Criminal Law: Miller vs. Alabama

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Miller v. Alabama
By Melissa Nester
Criminal Law

This assignment will show how in the case of Miller v. Alabama cruel and unusual punishment has

been applied to the juvenile offenders who commit criminal acts but do not have the mental capacity of

an adult who knows what they are doing. Juvenile offenders were being sentenced to life in prison

without the possibility of parole until Miller fought to have this sentenced changed.
Evan Miller, 14 years old was convicted of aggravated murder and was to serve life in prison without

the possibility of parole for beating his neighbor and then setting his trailer on fire which caused the

man to die. The Alabama court system found him guilty of murder in the course of arson and

sentenced in regular court, not juvenile, to the mandatory sentence of life without the possibility of

parole.

Miller appealed his convictions stating that it was a violation of his amendment rights. The first

amendment right being violated was the Eighth Amendment states that cruel and unusual punishments

shall not be inflicted upon anyone. And the second Amendment right being violated was the

Fourteenth. The Fourteenth Amendment states that nor shall any state deprive any person of life,

liberty, or property, without due process of law; nor deny to any person within its jurisdiction the equal

protection of the law. He then used the examples of the Supreme Court cases Roper v. Simmons and

Graham v. Florida. In these cases it was said that a minor cannot be sentenced to death and that a

minor cannot be imprisoned for life for a non homicidal crime, as evidence that their conviction

contravenes nationally held standards of decency.

This then causes arguments from the state of Alabama stating that these two cases are totally different

and there are no similarities that can be compared. The state, states that national standards of decency

do support the sentencing of a minor in such a manner if the crime is of extreme circumstances as this

one is. The Supreme Court now has an issue at hand as to where the line needs to be drawn for these

cases involving juvenile offenders.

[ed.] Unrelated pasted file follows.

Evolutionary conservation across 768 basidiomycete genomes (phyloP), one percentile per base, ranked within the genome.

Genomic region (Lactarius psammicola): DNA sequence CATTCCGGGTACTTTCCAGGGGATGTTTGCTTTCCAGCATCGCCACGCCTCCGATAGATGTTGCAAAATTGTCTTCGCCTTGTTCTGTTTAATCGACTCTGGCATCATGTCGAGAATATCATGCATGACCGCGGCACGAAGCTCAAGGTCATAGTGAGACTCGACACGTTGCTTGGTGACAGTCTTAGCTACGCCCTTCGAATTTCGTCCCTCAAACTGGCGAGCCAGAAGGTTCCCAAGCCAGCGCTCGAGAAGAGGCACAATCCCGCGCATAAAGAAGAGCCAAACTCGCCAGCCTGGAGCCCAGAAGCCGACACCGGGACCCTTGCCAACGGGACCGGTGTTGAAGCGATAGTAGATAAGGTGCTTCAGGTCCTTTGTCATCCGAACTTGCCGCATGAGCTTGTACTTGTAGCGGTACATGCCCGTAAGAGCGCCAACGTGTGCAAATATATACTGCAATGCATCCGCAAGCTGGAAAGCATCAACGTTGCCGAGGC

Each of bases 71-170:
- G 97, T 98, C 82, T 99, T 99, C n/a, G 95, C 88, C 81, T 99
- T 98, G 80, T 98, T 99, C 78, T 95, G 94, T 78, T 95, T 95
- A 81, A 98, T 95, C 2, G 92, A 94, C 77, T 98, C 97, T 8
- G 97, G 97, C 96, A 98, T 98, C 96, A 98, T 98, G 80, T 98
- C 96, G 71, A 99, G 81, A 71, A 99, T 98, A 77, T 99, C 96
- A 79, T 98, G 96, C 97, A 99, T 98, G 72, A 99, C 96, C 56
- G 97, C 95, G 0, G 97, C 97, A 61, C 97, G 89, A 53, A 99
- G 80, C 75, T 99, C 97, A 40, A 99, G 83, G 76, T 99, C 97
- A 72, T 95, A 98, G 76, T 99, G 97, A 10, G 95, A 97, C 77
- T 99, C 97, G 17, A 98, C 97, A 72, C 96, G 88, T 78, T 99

With support from the American Psychological Association and others, the sentencing of life without

parole is considered unjust because the mental capacity of an adolescent is unstable. The neurological

system of a juvenile is much less culpable than that of an adult. The APA states that the adolescent is

more likely to engage in high risk situations without really knowing what they are doing. They are also

more vulnerable as well. The APA also holds true to the fact that a juvenile's impulse control does not

balance out with the communication part of the brain where judgment in concerned, therefore does not

allow control over their behavior. Their balance is thrown off.

The state continues to hold their grounds saying that a 14 year old is as culpable as that of a 15, 16,

and 17 year old all of which can be sentenced to a life term. Alabama also states that there is no

research stating that a 14 year old has a lesser capacity for exercising judgment in comparison to an

older adolescent.

Juvenile Court judges argue that sentencing a youth to life without parole might not be the best

thing to do. While their mind capacity is not at the state of an adult, who's to say that a period of

incarceration might not rehabilitate the youth and change their views and their behaviors around

because of the experience they had behind bars. What's to say that a juvenile might not learn from the

mistakes made while on the streets? Can a juvenile be rehabilitated in prison? This is a question being

tossed around and that the state of Alabama is not willing to hear. Alabama feels as though the juvenile

even at 14 should be held responsible for his actions and held...
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